Archive for the ‘crystal_structure_mining’ Category

Blue blood.

Monday, August 7th, 2023

Respiratory pigments are metalloproteins that transport O2, the best known being the bright red/crimson coloured hemoglobin in human blood. The colour derives from Fe2+ at the core of a tetraporphyrin ring. But less well known is blue blood, and here the colour derives from an oxyhemocyanin unit based on Cu1+ (the de-oxy form is colourless) rather than iron. See below for the carapace of a red rock crab.


Tunable aromaticity? An unrecognized new aromatic molecule?

Sunday, May 21st, 2023

Some time ago in 2010, I showed a chemical problem I used to set during university entrance interviews. It was all about pattern recognition and how one can develop a hypothesis based on this. In that instance, it involved recognising that a cyclic molecule which appeared to have the cyclohexatriene benzene-aromatic pattern 1 was in fact a trimer of carbon dioxide. Perhaps small amounts of this aromatic molecule exist in solutions of fizzy drinks? Analysing these patterns occupied about 10-20 minutes of an interview, and although you might think I was posing a difficult challenge, many students successfully rose to it! Now I revisit, but with a slightly better reality check on a related molecule 2 (cyanuric acid).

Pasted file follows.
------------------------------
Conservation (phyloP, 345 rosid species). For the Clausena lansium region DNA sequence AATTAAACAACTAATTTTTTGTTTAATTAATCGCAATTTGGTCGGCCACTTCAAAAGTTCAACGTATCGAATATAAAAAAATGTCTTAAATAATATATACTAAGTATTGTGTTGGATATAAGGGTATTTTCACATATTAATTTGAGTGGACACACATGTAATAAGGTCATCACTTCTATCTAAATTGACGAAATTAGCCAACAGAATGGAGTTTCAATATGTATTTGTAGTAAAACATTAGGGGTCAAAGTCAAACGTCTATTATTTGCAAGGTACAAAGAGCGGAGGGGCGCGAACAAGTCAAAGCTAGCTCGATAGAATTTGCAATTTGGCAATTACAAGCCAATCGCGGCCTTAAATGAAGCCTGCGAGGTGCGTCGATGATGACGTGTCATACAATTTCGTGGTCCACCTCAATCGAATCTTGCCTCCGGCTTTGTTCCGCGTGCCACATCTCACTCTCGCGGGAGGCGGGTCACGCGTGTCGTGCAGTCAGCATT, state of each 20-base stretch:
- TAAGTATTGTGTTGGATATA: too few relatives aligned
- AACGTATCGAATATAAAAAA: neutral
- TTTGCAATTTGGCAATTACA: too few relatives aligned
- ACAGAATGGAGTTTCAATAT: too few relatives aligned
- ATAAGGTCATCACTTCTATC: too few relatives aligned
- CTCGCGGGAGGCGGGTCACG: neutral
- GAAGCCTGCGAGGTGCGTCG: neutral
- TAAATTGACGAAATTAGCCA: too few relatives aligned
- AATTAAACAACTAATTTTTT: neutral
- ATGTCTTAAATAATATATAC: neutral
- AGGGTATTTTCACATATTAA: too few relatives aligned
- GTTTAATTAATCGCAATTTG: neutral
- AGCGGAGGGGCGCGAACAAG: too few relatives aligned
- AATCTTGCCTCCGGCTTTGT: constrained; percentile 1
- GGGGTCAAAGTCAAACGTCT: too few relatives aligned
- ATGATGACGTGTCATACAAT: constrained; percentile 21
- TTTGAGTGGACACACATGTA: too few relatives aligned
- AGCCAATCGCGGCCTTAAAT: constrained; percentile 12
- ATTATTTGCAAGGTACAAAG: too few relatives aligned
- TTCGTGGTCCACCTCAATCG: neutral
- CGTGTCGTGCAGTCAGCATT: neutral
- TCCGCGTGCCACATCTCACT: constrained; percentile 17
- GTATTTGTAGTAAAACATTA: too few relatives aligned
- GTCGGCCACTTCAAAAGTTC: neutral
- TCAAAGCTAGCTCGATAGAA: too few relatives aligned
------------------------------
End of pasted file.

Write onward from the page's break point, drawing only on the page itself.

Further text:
Geometries of proton transfers: modelled using total energy or free energy?

Monday, April 18th, 2022

Proton transfers are amongst the most common of all chemical reactions. They are often thought of as “trivial” and even may not feature in many mechanistic schemes, other than perhaps the notation “PT”. The types with the lowest energy barriers for transfer often involve heteroatoms such as N and O, and the conventional transition state might be supposed to be when the proton is located at about the half way distance between the two heteroatoms. This should be the energy high point between the two positions for the proton. But what if a crystal structure is determined with the proton in exactly this position? Well, the first hypothesis is that using X-rays as the diffracting radiation is unreliable, because protons scatter x-rays very poorly. Then a more arduous neutron diffraction study is sometimes undertaken, which is generally assumed to be more reliable in determining the position of the proton. Just such a study was undertaken for the structure shown below (RAKQOJ)[cite]10/c3zxh2[/cite], dataDOI: 10.5517/cc57db3 for the 80K determination. The substituents had been selected to try to maximise the symmetry of the O…H…N motif via pKa tuning (for another tuning attempt, see this blog). The more general landscape this molecule fits into[cite]10.1039/C1RA00219H[/cite] is shown below:


Protein-Biotin complexes. Crystal structure mining.

Sunday, December 12th, 2021

In the previous post, I showed some of the diverse “non-classical”interactions between Biotin and a protein where it binds very strongly. Here I take a look at two of these interactions to discover how common they are in small molecule structures.